tax-tips-and-credits

The Internal Revenue Service (IRS) seems to be using new tools to audit interesting situations whereby a taxpayer achieves a substantial tax credit.

A tax credit can be so much more valuable than a tax deduction, as a deduction reduces income and then a tax rate is applied. Therefore, the marginal savings a deduction provides is only a portion of the amount incurred. Where a tax credit can offer a benefit up to 100% of the value of the amount spent.  That benefit seems to have received focus by the IRS as we see a couple of recent tax court decisions seemingly to have discovered situations which were costing the Government money without providing the intended benefits to the economy.

In TC Summ. Op. 2016-81 (Berry) the taxpayer claimed $5,800 of self-employment income from the one-time sale of tools and machinery, self-employment income is reserved for those in their own recurring business intended to make a profit.  By reporting this capital gain income as another type of income,  Berry, then, “conveniently” qualified for a nice earned income credit. The court moved the income to Line 21 of Form 1040 (capital gains), removed the self-employment tax (and earned income credit) rightly stating that a one-time sale of tools is not considered an activity entered into for profit “with continuity and regularity.”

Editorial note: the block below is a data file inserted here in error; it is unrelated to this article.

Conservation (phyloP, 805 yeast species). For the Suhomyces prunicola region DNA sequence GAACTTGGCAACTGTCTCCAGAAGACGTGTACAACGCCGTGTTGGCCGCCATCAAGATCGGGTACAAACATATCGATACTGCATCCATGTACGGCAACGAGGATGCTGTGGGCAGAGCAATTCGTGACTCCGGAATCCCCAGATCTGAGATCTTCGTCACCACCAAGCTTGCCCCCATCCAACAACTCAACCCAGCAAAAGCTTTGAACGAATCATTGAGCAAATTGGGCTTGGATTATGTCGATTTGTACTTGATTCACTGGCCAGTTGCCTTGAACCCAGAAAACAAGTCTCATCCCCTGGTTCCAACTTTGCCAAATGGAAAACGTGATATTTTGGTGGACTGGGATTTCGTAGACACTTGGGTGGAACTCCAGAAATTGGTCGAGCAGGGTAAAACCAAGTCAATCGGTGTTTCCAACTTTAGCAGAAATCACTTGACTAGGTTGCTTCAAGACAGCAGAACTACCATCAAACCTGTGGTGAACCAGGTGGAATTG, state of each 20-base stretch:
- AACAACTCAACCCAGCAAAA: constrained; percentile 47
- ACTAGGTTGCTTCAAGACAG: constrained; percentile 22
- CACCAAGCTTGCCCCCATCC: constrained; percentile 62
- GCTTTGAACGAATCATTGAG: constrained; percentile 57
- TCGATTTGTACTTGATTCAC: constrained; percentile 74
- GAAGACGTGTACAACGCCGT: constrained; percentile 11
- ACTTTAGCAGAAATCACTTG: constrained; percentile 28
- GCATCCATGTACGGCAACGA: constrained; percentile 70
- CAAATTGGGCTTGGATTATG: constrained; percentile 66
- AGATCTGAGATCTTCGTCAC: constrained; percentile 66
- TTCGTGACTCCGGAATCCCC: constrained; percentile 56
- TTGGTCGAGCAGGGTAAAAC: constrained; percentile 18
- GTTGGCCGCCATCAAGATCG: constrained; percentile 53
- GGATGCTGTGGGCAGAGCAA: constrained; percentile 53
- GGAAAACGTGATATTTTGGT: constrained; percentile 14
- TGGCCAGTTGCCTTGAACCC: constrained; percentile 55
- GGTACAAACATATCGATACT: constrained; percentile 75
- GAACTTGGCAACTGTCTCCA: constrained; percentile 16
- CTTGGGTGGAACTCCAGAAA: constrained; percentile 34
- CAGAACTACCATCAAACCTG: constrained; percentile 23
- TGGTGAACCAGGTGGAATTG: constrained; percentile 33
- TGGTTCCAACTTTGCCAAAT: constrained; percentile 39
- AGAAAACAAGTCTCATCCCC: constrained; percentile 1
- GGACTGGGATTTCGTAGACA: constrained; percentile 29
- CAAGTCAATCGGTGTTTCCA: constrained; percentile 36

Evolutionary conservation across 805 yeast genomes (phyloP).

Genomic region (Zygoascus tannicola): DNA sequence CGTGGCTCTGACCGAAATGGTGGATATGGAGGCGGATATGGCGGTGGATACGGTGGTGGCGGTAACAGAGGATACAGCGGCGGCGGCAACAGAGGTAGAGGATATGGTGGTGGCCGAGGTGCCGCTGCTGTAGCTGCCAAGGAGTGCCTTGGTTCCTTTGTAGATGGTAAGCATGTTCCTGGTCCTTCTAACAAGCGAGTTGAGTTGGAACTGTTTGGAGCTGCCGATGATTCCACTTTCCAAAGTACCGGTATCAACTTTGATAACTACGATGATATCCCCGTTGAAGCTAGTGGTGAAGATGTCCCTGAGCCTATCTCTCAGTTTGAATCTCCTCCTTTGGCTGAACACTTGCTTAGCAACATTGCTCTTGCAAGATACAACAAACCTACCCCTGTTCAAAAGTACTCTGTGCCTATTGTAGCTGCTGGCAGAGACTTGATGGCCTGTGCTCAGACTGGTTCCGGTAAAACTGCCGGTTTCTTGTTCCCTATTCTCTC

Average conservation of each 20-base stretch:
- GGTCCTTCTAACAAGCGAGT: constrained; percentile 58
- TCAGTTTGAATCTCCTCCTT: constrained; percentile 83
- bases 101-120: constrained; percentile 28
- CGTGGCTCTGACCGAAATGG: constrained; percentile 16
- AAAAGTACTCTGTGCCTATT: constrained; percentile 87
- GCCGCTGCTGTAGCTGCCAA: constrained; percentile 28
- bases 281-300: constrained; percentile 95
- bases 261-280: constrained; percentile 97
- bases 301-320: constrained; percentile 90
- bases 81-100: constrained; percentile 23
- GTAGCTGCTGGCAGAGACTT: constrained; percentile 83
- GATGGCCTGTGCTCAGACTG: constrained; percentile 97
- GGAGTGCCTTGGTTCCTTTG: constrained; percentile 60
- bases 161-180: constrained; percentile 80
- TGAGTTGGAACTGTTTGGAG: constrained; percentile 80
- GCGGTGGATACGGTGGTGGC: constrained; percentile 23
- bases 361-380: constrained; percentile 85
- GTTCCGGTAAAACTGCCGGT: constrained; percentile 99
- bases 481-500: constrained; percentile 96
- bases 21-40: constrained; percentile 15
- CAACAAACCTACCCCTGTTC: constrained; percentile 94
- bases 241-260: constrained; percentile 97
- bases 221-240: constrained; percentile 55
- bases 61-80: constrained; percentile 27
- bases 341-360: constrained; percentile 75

In the Federal Court of Claims case Foxx v. U.S., 2017 PTC 46 (Fed. Cl. 2017) a $2,500 preparer penalty was assessed because the preparer artificially reported additional income in order to claim a larger earned income credit for a client.

Rightly, there are limits to what can be accomplished with tax planning.

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